Criminal Justice

Criminal Justice
Introduction
The American Bar Association (1986) describes criminal justice as a system that is put in place to deal with violation of criminal law. The criminal justice is divided into three subsystems to help it deter and investigate crime. These are; the police, the criminal courts and the correctional agencies (Haugen, D. M., & Musser, 2009). The police are tasked with investigating crime and maintaining public safety, the criminal courts are in charge of conducting fair trials and sentencing guilty parties according to the law. The correctional agencies implement sentences given by courts in a way that ensures the safety of the criminals and help to reintroduce them to the society. This paper looks into the needs of the different groups served by the criminal justice profession, and the effects of multiculturalism and diversity to service offered by criminal justice professionals as well as ways of address the needs of these people. Additionally, it looks at the negative perceptions the society has on the criminal justice profession/system and how this can be corrected.
How the Criminal Justice Profession Serves the Various Populations
The criminal justice system serves such groups as the mentally ill, the homeless, the convicts, the general public and the public or private organizations among others (Haugen, D. M., & Musser, 2009) . These different kinds of populations have different needs. First, the criminal justice professionals work to uphold the freedom that individuals have and maintain public order (The American Bar Association, 1986). This is aimed at protecting the public and promoting harmonious coexistence. Second, some aspect of this profession are tasked with scaring would be offender from engaging in illegal activities. Third, rehabilitation and reform of criminals is possible and easier with the aid of criminal justice professionals. Fourth, criminal professionals educate the public on how to observe the law. Training of criminal justice professionals helps in making all the stages of the criminal justice system connected, efficient and effective.
Multiculturalism is the peaceful co-existence of different cultures while social diversity refers to factors that surround a society; religion, disabilities, race and culture among others (Hanser & Gomila, 2015). Multiculturalism and social diversity are prevalent in America and may cause some challenges; for instance, criminal Justice professionals have a challenge in policing communities with different values from the perceived conventional ‘norms’. The impartiality of trials involving immigrants may be compromised due to difference in laws, procedures and language barrier. Besides, gangs are formed in prison based on cultural groups inside, which complicates correction of inmates (Hanser, R. D., & Gomila, 2015).
The criminal justice professionals have introduced various strategies address the needs of a multicultural and diverse population. Law enforcement agencies constructively engage various community group leaders representing different backgrounds even in the absence of chaos. This earns the trust and respect of these communities. Law enforcement personnel have also made efforts to treat every individual equally regardless of their race, age or religion. In addition to these, the criminal justice system educates the multicultural and diverse population on the duties and responsibilities of the criminal justice professionals including the standard procedures of law enforcement to develop public trust.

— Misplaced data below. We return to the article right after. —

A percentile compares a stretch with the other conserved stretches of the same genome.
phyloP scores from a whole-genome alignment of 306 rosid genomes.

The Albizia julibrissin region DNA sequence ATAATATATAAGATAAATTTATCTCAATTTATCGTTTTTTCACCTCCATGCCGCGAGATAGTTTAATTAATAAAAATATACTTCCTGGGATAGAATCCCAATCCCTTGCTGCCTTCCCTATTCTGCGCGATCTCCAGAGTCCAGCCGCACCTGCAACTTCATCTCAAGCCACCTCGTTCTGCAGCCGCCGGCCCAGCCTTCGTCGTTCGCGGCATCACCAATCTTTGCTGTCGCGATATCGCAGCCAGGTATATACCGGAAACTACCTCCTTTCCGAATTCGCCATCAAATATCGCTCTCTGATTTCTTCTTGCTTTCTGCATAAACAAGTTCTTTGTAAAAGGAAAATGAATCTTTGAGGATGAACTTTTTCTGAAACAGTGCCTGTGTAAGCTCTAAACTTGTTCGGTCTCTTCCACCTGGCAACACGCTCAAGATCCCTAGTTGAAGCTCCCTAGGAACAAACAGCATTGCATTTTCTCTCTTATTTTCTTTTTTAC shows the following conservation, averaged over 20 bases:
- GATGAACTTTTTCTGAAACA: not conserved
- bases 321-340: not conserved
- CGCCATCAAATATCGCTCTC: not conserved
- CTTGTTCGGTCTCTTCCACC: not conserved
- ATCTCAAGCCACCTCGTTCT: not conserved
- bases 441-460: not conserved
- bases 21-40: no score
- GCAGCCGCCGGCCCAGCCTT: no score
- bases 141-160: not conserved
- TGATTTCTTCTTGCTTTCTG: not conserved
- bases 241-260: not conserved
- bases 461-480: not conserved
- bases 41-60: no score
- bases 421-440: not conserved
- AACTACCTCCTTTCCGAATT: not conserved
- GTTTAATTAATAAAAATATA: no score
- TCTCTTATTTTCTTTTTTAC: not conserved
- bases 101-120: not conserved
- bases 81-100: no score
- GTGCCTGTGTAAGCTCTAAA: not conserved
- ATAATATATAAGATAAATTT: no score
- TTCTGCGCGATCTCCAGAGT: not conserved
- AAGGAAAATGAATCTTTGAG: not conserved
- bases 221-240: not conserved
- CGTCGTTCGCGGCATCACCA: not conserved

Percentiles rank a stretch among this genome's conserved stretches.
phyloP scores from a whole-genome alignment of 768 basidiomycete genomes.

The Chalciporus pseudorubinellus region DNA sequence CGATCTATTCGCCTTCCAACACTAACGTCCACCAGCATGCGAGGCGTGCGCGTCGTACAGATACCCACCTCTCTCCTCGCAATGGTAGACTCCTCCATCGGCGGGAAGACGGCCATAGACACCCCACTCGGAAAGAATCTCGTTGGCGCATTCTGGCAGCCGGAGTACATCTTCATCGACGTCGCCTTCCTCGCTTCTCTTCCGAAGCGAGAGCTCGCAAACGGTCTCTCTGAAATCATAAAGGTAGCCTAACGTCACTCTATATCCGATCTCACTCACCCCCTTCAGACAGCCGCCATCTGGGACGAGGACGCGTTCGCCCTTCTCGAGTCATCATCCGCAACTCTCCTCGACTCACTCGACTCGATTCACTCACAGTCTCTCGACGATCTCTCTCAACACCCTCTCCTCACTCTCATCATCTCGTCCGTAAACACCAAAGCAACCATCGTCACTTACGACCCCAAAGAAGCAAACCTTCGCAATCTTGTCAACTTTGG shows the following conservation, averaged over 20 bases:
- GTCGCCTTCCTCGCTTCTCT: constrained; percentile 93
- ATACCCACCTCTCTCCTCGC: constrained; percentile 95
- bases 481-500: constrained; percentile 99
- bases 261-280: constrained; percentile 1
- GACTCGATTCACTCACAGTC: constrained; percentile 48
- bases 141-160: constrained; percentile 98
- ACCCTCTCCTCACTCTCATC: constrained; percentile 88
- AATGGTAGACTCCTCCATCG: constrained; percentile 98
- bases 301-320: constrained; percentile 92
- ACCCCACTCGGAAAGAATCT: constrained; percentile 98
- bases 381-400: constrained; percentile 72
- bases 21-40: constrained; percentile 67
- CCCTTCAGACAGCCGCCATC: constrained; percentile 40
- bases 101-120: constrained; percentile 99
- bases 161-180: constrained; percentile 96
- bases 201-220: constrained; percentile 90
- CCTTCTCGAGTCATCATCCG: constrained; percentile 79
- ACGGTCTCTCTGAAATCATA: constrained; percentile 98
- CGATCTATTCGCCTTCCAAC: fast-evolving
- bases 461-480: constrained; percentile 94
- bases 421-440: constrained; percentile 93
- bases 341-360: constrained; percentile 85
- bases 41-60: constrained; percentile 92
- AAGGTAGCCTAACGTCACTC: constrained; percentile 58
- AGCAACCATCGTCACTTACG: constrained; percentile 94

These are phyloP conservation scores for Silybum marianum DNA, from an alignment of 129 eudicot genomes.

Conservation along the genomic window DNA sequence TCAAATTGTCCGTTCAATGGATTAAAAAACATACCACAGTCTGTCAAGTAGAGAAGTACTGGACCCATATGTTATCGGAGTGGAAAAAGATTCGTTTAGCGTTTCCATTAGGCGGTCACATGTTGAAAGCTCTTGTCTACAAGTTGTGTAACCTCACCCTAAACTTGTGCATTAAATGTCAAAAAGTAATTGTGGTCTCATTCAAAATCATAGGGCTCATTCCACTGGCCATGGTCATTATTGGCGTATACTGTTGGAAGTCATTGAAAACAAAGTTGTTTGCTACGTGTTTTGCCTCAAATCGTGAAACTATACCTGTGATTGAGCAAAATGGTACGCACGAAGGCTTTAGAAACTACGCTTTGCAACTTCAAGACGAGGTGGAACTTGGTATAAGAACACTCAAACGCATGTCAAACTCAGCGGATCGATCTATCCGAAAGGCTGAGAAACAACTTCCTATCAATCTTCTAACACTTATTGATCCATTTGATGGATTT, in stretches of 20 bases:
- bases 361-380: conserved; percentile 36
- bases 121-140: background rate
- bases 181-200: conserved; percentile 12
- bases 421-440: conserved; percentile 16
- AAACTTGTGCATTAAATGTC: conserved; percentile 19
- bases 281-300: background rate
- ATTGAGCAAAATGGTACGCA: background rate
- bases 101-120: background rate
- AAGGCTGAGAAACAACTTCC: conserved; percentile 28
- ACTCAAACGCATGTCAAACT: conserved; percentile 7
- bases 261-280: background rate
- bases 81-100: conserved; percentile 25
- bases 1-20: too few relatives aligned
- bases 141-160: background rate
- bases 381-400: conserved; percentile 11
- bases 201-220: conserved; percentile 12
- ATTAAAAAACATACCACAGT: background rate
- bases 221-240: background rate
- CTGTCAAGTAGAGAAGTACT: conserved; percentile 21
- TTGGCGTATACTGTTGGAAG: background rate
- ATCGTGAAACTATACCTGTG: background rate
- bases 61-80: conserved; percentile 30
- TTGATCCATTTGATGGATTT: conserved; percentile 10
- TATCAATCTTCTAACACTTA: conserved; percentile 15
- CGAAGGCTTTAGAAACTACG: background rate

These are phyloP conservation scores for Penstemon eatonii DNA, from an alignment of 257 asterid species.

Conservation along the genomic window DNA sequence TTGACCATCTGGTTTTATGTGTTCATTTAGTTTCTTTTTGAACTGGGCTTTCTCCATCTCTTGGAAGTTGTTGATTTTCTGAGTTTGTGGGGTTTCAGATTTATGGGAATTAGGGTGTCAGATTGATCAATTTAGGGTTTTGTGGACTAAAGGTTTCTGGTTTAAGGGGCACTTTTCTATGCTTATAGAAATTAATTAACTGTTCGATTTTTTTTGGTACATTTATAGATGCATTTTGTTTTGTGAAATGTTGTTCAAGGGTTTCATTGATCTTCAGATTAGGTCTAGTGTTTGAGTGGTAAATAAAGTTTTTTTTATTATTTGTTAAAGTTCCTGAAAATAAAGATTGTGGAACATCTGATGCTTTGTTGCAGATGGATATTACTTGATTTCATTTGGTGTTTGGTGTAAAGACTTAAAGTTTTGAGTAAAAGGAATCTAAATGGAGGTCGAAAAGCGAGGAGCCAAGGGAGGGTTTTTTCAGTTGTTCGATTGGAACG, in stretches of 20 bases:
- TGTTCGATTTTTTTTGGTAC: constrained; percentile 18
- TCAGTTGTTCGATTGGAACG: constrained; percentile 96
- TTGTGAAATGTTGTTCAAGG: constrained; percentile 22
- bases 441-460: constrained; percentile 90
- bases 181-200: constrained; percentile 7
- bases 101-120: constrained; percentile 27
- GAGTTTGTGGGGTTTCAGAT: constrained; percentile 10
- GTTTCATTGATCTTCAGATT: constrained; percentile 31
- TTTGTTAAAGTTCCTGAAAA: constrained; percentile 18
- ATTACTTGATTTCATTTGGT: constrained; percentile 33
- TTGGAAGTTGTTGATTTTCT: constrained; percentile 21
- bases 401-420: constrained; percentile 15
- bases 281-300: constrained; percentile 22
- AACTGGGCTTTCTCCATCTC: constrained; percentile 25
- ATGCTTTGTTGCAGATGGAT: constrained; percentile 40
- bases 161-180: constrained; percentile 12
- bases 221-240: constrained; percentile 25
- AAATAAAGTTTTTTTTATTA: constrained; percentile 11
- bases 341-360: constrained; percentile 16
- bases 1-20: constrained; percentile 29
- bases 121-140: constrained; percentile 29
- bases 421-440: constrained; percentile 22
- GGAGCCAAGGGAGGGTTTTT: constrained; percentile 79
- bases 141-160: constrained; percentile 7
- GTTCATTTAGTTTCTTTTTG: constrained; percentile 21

Many people do not understand the important role played by criminal justice system and professionals. Others focus on instances where the system did not perform well. For instance, some officers fail to discharge their duties well. Formerly, policy makers applied the policy of being tough on crime, which was carried out through long sentences (Haugen, D. M., & Musser, 2009). Americans now question whether this approach has helped to deter would be lawbreakers and whether it is practical in rehabilitating offenders. A survey carried out by the Open Society Institute to determine people’s perception on the criminal justice revealed that 54% of adults thought the system was ineffective while 35% thought it was necessary (Haugen, D. M., & Musser, 2009).
Americans are of the opinion that the criminal justice system should consider prevention as opposed to long sentences. 75% of Americans believe that more resources should be directed towards educating the public on the importance of staying away from crime (Haugen, D. M., & Musser, 2009). This can be in done through increasing after-school programs and various crime prevention programs which would in turn lessen the need for prisons. Another strategy that can reduce negative perception associated with this system is expanding treatment programs for nonviolent drug offenders instead of taking them to prison.
The important role that the criminal justice system plays in ensuring a safe society and rehabilitating offenders cannot be ignored. However, it has a long way to go and its success requires collective efforts of the public, the criminal justice system and all parties. The existence of multicultural and diverse societies has not made things easier but policies can be put in place to ensure that everyone is served in a fair way. This can lead to a significant drop in the crime rates in American

References
American Bar Association. (1986). Criminal justice. Chicago, IL: ABA Press for the Section of Criminal Justice.
Haugen, D. M., & Musser, S. (2009). Criminal justice. Detroit: Greenhaven Press.
Hanser, R. D., & Gomila, M. (2015). Multiculturalism and the criminal justice system.